Two skeletons, robed richly, animate fully. Translucent blue flesh and ghostly musculature visible beneath surround them. Spectral Guardians. I tense. Rook draws a blade. He tries to stick one but the blade passes through that glowing flesh like it wasn’t there.

I realize he’s in trouble. A killer hand for looting isn’t a killer hand for combat. His player smiles meekly. The Guardian’s eyes start smoking, he starts running, screaming for help. Stone, vases, and tomb treasure start disintegrating beneath the guardians gaze. Sure enough, when making the play to dodge John only drops a single card, Rook gets clipped, and goes stumbling up to a pillar, putting his back to it, covering his head, bleeding profusely, leg in bad shape.

I look at my hand. Rook cannot take any more damage and live. I have a better hand for combat, but all combat is deadly. After a round of going toe-to-toe with Guardians I’ll be in similar shape – unable to fight. My only hope is that the hand is good enough to end this now. My palms are sweating. Time to see what I can do.

“So Will,” I say, looking at the GM. “We know our blades don’t work on these things. But surely my training in the arcane arts tells me a little about them. Do I think I can do something on the fly to damage them myself?”

“Sure, I’ll say Guile for spellcraft, so Diamonds are suited. The difficulty will probably be high too.” I don’t have any diamonds in hand, but I have a plan.

“I say Clubs for force, because I’ll be rending them apart once my spell works.” My hand is mostly clubs anyway.

I flip over my first card. A Jack of Clubs. This is a Brutal Jack giving me +1 damage. It counts as a five, and it’s Quick meaning I draw another card. It’s a diamond. I breathe a sigh of relief.

“I clinch my hood so my cat doesn’t fall out, and drop from the archway.” I say.

I lay down my four of diamonds and narrate what my character does.

“I kiss the medallion of my god, and close my eyes. When I open them they’re blue, and slitted. Unseen in my hood, my cat now bears human eyes that look like mine.”

Four cards left in my hand. Some of these I know will be edges. If you succeed you can improve your action by playing cards face-down. But only if you beat the difficulty first. Nine is pretty good. I’m not sure if it’s good enough, but playing another card means not having an Edge to boost my damage. But missing the difficulty means not having my edges count for anything. And dumping my hand means not having enough cards to try this again next round. It’s all or nothing.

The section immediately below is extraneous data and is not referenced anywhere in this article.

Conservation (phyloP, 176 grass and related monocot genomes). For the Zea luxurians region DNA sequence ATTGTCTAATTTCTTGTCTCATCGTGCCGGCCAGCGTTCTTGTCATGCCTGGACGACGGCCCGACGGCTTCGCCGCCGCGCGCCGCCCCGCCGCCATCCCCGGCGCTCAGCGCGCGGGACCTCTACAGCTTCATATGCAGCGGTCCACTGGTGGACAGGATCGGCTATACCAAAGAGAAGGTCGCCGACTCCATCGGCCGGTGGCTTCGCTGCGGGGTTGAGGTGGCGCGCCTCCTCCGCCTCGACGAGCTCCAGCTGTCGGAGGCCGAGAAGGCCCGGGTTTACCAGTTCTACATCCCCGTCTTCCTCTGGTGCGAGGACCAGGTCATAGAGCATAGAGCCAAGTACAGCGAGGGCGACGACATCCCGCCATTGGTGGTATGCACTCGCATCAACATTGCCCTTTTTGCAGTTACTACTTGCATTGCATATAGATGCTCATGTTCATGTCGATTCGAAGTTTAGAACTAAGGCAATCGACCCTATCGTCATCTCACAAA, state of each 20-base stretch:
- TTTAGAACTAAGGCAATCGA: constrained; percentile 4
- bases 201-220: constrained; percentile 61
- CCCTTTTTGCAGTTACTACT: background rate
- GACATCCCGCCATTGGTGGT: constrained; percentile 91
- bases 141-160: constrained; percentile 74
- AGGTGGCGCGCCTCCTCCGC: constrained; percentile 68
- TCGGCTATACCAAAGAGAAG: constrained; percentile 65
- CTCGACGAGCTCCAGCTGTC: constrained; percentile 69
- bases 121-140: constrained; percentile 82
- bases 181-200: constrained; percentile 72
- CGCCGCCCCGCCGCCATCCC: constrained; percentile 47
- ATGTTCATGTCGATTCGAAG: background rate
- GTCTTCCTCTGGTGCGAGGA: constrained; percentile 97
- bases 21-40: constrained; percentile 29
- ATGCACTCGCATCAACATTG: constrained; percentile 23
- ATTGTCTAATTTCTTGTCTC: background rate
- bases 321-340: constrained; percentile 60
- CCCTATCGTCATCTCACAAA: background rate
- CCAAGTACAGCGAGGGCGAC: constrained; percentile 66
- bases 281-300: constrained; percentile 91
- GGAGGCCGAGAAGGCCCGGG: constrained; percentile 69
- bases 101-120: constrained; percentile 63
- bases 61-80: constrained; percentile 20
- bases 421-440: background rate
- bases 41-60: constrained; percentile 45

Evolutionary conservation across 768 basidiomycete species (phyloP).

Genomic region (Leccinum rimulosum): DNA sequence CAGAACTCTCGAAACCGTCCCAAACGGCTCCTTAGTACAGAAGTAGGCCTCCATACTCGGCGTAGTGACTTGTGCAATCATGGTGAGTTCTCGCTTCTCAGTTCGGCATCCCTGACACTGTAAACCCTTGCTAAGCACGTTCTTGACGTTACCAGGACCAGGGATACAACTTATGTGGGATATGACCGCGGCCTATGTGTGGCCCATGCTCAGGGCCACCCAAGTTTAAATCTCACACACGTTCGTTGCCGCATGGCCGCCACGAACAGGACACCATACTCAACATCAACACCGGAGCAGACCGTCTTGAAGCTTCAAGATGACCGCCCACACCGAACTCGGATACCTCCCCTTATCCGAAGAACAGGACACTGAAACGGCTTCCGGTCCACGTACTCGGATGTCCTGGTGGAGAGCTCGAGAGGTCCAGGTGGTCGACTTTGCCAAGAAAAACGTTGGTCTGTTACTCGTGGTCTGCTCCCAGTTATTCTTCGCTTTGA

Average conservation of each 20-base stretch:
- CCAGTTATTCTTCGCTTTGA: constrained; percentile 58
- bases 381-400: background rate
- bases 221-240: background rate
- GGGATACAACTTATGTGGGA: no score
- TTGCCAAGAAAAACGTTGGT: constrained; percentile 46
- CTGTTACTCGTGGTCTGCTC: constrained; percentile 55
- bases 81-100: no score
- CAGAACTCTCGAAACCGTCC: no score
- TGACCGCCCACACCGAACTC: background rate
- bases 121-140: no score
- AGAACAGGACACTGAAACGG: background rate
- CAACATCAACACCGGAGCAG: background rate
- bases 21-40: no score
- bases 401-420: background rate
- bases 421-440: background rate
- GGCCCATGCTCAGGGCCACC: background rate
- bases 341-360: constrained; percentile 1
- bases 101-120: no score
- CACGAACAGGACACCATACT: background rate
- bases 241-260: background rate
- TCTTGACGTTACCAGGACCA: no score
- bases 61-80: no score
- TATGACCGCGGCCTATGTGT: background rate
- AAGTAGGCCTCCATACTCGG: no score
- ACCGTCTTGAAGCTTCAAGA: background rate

The other two people in the room are quiet letting me think it through. I’m holding my cards tight. It’s going to have to come down to this play. I decide to risk it. I snap the cards down one by one creating edges, and flip my trump play over. “Takedown King,” I say pointing at the last card. “When played as an edge gives me my combat rating in damage spread how I like to targets in reach. I’m going to put all of it on the second guardian, and focus my damage on the first. The other edges are to reduce incoming damage.” I look at Will waiting to hear if my gambit works.

“Tell me what that looks like,” he says and I breathe a sigh of relief.

Maliq springs into action. His fist punches through a rib into the chest cavity of a guardian, ripping out the jewel bearing the spell that animates it. He turns to the next and his hands swing fingers held as if there were claws at the ends of them. Each blurring motion ends in a shot to the skull to keep those smoldering eye sockets from lining up with him. After a few hits his last punch goes into this one’s chest cavity and emerges with the remaining animating jewel. Where his limbs intersect the blue ghostly energy of the guardians his spell form is revealed, the spectral residue revealing leonine features, and clawed paws superimposed over his body. The guardians bones fall to the ground, and turn to dust as if centuries of decomposition hit them at once. Maliq drops the animation stones and runs over to Rook who is clutching his leg and smiling through tears.

“River, huh?” Maliq asks proffering a hand and helping his friend stand. “Come on, let’s look for a way out.”

“No,” Rook says. “I paid in blood for this treasure. I’m taking what’s in that sarcophagus.” Sure enough he has a hand perfectly suited for looting, including a key card (Expert Fence) that uses his knowledge of History and Art to make this a mighty haul. Since treasure converts directly to experience, this is a huge leg up for both of us.

We get to wrapping up goods and taking what we can. Rook looks at the body of some ancient sorcerer in the sarcophagus, eyes inset with jewels. He reaches down and pries them out, putting them in a pouch. We make our way out.

“So,” says Will grinning. “That was just the intro so we learn the system a bit. You guys ready for the adventure?”

We laugh, but there was no stopping. I won’t regale you with the details of a caper of a greedy merchant-noble and how he found something ancient he shouldn’t have touched. Or how we relieved him of his possessions, and left him to the tender mercies of his find – because there’s a good chance you may see this adventure yourself some day.

But what I will say is this, it was dangerous. It was tense. But I loved every minute of it and can’t wait to follow the future escapades of Rook and Maliq. Stealth action is a genre that hasn’t actually been explored very deeply in RPGs, and Project: Dark is a bold new step and a really slick implementation of it. I’m really glad to finally see an implementation that actually makes me feel the thrills and tension I’ve seen in similar games on consoles and the PC.